EML’s Victorian mobile case management program began in October 2016 and has had great success, helping over 350 people return to work. Feedback from employers, workers and specialists about the mobile case management program has been overwhelmingly positive.
One of EML’s senior mobile case managers is Tim Newman. Tim shares his insights into what a typical day looks like for mobile case managers and the ways in which this unique role is helping workers get their lives back.
Q: Tim, can you tell us about what your role as a senior mobile case manager involves?
One of the first things I do in the day is triage claims, which means I review claims and documents, and determine whether they need mobile case management intervention. I’m looking for claims where things may have stalled and where mobile case manager intervention is going to speed up the recovery process and ultimately deliver more efficient return to work outcomes.
Then, like a ‘regular’ mobile case manager, I engage with workers, employers and treaters to facilitate face-to-face meetings and I attend those meetings to expedite treatment approvals. I also help plan for return to work and ensure that when workers return to work it’s safe and sustainable for them to do so.
Q: What might a typical visit look like?
We meet with the worker and employer first to get up to speed on a claim and part of that is to assist the employer with return to work planning. Then I’ll often go with the worker to the GP to discuss the return to work plan, with the aim of getting timeframes locked in.
I see this as having two benefits – workers have light at the end of the tunnel, and employers can plan their business by knowing when they can expect their worker back at work.
Q: Do you think mobile case management is different from regular case management?
It is different, yes. My experience is that mobile case managers can be more proactive. This means going out and identifying issues before they have occurred and solutions before obstacles have popped up, which means a smooth trajectory for the claim.
Another difference is that my role is autonomous. I am able to meet with employers, workers and treaters and I can be a lot more responsive and get things happening for people which is beneficial. We can do on-the-spot approvals for different services, which is another key differentiator.
We work in conjunction with case managers – we are a support service that assists a case manager with getting the best outcome for the worker.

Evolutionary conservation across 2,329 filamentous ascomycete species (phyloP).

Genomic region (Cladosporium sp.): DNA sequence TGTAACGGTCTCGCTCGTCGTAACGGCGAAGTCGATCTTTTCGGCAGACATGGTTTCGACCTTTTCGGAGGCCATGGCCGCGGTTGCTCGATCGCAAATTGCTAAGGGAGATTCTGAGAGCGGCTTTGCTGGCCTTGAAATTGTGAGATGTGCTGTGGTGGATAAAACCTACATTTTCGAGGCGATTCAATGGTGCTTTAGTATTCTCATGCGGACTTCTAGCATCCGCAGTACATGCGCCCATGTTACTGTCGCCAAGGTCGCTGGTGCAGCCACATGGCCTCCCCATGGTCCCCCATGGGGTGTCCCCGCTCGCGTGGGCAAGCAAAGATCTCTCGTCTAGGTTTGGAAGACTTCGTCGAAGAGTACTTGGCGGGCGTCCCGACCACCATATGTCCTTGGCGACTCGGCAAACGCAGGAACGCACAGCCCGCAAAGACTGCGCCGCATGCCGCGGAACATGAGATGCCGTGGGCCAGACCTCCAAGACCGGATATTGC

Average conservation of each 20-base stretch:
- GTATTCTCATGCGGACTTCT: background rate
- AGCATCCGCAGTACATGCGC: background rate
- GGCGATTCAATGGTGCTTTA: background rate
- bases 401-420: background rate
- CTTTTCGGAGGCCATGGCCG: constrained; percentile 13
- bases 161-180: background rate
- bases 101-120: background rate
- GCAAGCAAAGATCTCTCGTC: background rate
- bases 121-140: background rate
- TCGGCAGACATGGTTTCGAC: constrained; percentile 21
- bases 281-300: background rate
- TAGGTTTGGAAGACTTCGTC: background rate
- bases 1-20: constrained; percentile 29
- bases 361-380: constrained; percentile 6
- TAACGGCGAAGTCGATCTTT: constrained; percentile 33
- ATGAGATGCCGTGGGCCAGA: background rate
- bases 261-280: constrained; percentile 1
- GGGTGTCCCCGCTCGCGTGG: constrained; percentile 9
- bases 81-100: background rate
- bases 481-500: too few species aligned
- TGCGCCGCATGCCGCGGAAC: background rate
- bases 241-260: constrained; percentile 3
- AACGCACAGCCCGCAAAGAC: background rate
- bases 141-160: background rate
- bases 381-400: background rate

Workers love that aspect of our role because it means their recovery is quicker and they are not in pain for as long. Employers love it because the worker gets back to work, and the treating health practitioners love it too because we are able to cut through the red tape associated with claims. On-the-spot approvals means that the process is simplified.
Q: It sounds like there are benefits for everyone involved in the claims process when mobile case management is involved?
There are. For most workers it’s their first claim, and employers can go a long time without having anyone injured, so it can be hard to know how to navigate the system.
We’ve had feedback that employers who have had mobile case management once, they feel so well educated and confident to do things themselves that they don’t need us the second time around if they have another injured worker. We really are making it easier for people.
Q: That sounds really rewarding. What do you enjoy most about your role?
I really enjoy having that face-to-face interaction and building rapport. It’s easier for workers because there’s a real person in front of them, not just a voice from an insurance company talking to them on the phone.
I get to see the smile on their face when they go to doctor and the doctor says they can return to work. I enjoy that people put trust in me to do what’s needed to help people get back to work.
Q: What kind of feedback have you had?
There are some negative perceptions about workers compensation but my experience is that an overwhelming number of people want to recover from their injury. They want their lives back and to go back to work. We can steer people through that process to ensure it’s a smooth ride.
I remember working with a 61-year-old landscaper who had a run of the mill injury and then surgery, but he had a severe reaction during the operation and got a significant infection.
I’ve approved lots of different treatments and rehabilitation on the spot for this man. I was able to approve surgery on his shoulder that will eventually restore enough function to get him back to work. When I informed him that the surgery had been approved, he broke down in tears for about 10 minutes. He was so thankful that he was on the path to recovery.
Another worker I supported had been off work for 15 months and was stifled by lack of planning on behalf of her employer. I visited the workplace with the worker, who hadn’t been back in 12 months, to meet with all the parties. We devised a plan and presented it to her doctor and she commenced modified duties with reduced hours, but she was back at work. She sent me a follow up email and said it had saved her life. She didn’t know how long she was able to keep going and going back to work had made the difference.
Q: What’s next for mobile case management?
We are constantly evolving what we do, so I’m excited to think where we can take things next.
I work with a great team who are open to everyone’s ideas. It feels like we are leading the scheme with what we are doing. I want to make sure we stay ahead and keep evolving to stay a scheme leader and make a difference in people’s lives.